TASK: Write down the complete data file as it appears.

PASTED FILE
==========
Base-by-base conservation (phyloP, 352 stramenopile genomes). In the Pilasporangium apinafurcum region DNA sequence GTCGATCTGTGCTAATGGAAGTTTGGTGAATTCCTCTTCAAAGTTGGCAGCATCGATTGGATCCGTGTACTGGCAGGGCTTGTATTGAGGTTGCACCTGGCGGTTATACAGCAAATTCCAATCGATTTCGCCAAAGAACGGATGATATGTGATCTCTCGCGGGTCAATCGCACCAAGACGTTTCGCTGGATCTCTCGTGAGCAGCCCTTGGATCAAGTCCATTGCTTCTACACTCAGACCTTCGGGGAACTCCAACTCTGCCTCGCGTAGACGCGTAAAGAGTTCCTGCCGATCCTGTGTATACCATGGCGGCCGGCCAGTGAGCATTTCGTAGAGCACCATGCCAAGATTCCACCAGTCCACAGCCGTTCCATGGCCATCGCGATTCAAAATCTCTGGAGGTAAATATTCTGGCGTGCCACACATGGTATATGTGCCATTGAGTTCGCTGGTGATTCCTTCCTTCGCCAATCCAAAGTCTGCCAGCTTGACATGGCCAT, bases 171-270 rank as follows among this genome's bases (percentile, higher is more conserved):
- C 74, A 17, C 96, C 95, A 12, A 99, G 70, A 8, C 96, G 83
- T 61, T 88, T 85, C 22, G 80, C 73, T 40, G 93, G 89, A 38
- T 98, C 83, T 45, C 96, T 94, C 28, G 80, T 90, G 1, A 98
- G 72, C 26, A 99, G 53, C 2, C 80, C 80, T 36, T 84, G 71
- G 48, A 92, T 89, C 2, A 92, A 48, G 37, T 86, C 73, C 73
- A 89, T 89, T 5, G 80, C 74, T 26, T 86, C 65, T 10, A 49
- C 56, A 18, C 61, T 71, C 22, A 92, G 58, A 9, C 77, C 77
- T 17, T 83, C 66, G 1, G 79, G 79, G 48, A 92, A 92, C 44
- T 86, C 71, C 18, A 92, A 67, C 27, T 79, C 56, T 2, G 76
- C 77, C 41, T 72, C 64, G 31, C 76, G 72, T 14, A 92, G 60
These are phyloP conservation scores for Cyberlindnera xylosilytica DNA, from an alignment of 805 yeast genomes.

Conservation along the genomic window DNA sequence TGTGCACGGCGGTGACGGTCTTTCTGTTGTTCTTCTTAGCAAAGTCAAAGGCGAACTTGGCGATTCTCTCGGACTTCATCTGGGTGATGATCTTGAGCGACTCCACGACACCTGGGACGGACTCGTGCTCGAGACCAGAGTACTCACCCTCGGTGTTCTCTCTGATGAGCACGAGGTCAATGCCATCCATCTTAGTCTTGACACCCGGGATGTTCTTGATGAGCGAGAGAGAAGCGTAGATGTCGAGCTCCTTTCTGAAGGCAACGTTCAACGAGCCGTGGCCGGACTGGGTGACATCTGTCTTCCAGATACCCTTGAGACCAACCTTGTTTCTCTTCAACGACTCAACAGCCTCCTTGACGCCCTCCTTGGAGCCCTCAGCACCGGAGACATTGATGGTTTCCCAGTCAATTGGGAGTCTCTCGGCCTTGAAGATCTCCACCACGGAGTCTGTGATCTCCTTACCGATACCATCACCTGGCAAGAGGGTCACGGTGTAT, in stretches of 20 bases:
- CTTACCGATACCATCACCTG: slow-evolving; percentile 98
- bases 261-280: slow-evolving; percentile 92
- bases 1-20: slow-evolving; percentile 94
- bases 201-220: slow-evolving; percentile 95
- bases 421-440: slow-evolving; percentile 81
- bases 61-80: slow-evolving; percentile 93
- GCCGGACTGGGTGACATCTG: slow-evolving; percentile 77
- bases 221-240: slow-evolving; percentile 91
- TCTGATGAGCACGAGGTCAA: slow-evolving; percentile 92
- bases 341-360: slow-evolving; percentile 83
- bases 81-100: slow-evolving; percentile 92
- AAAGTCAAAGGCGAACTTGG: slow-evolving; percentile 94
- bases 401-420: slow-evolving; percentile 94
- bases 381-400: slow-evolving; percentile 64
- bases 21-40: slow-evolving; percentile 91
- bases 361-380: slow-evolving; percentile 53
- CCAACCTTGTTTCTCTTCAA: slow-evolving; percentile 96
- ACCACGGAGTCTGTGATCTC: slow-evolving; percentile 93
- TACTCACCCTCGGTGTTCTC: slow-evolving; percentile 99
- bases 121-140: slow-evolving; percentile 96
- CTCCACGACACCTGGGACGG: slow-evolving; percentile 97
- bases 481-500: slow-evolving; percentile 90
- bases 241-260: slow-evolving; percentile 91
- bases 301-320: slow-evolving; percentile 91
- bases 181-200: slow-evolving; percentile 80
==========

Base-by-base conservation (phyloP, 352 stramenopile genomes). In the Pilasporangium apinafurcum region DNA sequence GTCGATCTGTGCTAATGGAAGTTTGGTGAATTCCTCTTCAAAGTTGGCAGCATCGATTGGATCCGTGTACTGGCAGGGCTTGTATTGAGGTTGCACCTGGCGGTTATACAGCAAATTCCAATCGATTTCGCCAAAGAACGGATGATATGTGATCTCTCGCGGGTCAATCGCACCAAGACGTTTCGCTGGATCTCTCGTGAGCAGCCCTTGGATCAAGTCCATTGCTTCTACACTCAGACCTTCGGGGAACTCCAACTCTGCCTCGCGTAGACGCGTAAAGAGTTCCTGCCGATCCTGTGTATACCATGGCGGCCGGCCAGTGAGCATTTCGTAGAGCACCATGCCAAGATTCCACCAGTCCACAGCCGTTCCATGGCCATCGCGATTCAAAATCTCTGGAGGTAAATATTCTGGCGTGCCACACATGGTATATGTGCCATTGAGTTCGCTGGTGATTCCTTCCTTCGCCAATCCAAAGTCTGCCAGCTTGACATGGCCAT, bases 171-270 rank as follows among this genome's bases (percentile, higher is more conserved):
- C 74, A 17, C 96, C 95, A 12, A 99, G 70, A 8, C 96, G 83
- T 61, T 88, T 85, C 22, G 80, C 73, T 40, G 93, G 89, A 38
- T 98, C 83, T 45, C 96, T 94, C 28, G 80, T 90, G 1, A 98
- G 72, C 26, A 99, G 53, C 2, C 80, C 80, T 36, T 84, G 71
- G 48, A 92, T 89, C 2, A 92, A 48, G 37, T 86, C 73, C 73
- A 89, T 89, T 5, G 80, C 74, T 26, T 86, C 65, T 10, A 49
- C 56, A 18, C 61, T 71, C 22, A 92, G 58, A 9, C 77, C 77
- T 17, T 83, C 66, G 1, G 79, G 79, G 48, A 92, A 92, C 44
- T 86, C 71, C 18, A 92, A 67, C 27, T 79, C 56, T 2, G 76
- C 77, C 41, T 72, C 64, G 31, C 76, G 72, T 14, A 92, G 60
These are phyloP conservation scores for Cyberlindnera xylosilytica DNA, from an alignment of 805 yeast genomes.

Conservation along the genomic window DNA sequence TGTGCACGGCGGTGACGGTCTTTCTGTTGTTCTTCTTAGCAAAGTCAAAGGCGAACTTGGCGATTCTCTCGGACTTCATCTGGGTGATGATCTTGAGCGACTCCACGACACCTGGGACGGACTCGTGCTCGAGACCAGAGTACTCACCCTCGGTGTTCTCTCTGATGAGCACGAGGTCAATGCCATCCATCTTAGTCTTGACACCCGGGATGTTCTTGATGAGCGAGAGAGAAGCGTAGATGTCGAGCTCCTTTCTGAAGGCAACGTTCAACGAGCCGTGGCCGGACTGGGTGACATCTGTCTTCCAGATACCCTTGAGACCAACCTTGTTTCTCTTCAACGACTCAACAGCCTCCTTGACGCCCTCCTTGGAGCCCTCAGCACCGGAGACATTGATGGTTTCCCAGTCAATTGGGAGTCTCTCGGCCTTGAAGATCTCCACCACGGAGTCTGTGATCTCCTTACCGATACCATCACCTGGCAAGAGGGTCACGGTGTAT, in stretches of 20 bases:
- CTTACCGATACCATCACCTG: slow-evolving; percentile 98
- bases 261-280: slow-evolving; percentile 92
- bases 1-20: slow-evolving; percentile 94
- bases 201-220: slow-evolving; percentile 95
- bases 421-440: slow-evolving; percentile 81
- bases 61-80: slow-evolving; percentile 93
- GCCGGACTGGGTGACATCTG: slow-evolving; percentile 77
- bases 221-240: slow-evolving; percentile 91
- TCTGATGAGCACGAGGTCAA: slow-evolving; percentile 92
- bases 341-360: slow-evolving; percentile 83
- bases 81-100: slow-evolving; percentile 92
- AAAGTCAAAGGCGAACTTGG: slow-evolving; percentile 94
- bases 401-420: slow-evolving; percentile 94
- bases 381-400: slow-evolving; percentile 64
- bases 21-40: slow-evolving; percentile 91
- bases 361-380: slow-evolving; percentile 53
- CCAACCTTGTTTCTCTTCAA: slow-evolving; percentile 96
- ACCACGGAGTCTGTGATCTC: slow-evolving; percentile 93
- TACTCACCCTCGGTGTTCTC: slow-evolving; percentile 99
- bases 121-140: slow-evolving; percentile 96
- CTCCACGACACCTGGGACGG: slow-evolving; percentile 97
- bases 481-500: slow-evolving; percentile 90
- bases 241-260: slow-evolving; percentile 91
- bases 301-320: slow-evolving; percentile 91
- bases 181-200: slow-evolving; percentile 80